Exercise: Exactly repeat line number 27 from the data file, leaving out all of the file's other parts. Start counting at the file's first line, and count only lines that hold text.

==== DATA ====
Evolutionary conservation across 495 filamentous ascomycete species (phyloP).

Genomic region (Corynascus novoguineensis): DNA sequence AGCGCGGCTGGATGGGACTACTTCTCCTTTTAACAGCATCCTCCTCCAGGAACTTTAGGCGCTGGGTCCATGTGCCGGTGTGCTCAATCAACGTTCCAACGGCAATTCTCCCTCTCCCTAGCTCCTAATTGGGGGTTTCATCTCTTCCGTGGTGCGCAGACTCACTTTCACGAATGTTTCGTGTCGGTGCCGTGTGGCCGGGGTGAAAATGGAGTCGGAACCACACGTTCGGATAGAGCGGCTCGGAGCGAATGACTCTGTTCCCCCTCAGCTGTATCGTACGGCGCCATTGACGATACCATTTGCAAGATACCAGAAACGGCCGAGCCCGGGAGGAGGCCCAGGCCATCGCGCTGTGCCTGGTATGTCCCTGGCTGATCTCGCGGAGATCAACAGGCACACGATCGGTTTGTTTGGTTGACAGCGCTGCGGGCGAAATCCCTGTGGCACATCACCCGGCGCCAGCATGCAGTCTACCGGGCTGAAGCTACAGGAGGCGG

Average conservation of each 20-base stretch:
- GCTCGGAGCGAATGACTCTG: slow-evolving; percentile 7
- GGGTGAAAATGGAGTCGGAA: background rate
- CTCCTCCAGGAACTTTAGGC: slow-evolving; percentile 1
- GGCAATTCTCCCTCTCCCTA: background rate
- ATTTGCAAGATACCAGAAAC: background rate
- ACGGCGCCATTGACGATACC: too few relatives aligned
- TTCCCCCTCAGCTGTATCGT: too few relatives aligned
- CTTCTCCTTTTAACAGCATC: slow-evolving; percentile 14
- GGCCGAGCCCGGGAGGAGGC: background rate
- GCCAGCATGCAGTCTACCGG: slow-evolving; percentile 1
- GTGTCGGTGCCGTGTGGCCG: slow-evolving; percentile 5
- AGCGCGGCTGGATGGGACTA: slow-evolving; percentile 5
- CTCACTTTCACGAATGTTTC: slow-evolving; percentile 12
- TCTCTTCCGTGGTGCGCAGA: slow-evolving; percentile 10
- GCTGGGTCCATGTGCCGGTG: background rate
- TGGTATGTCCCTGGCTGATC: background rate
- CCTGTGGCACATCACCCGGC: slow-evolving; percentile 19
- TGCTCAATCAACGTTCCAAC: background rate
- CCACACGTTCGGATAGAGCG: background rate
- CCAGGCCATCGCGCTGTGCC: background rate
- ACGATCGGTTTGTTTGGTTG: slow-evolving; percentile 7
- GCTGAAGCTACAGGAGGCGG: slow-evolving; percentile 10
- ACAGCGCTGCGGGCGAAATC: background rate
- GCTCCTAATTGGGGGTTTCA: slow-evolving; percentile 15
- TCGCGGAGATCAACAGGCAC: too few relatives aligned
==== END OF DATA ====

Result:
- GCTCCTAATTGGGGGTTTCA: slow-evolving; percentile 15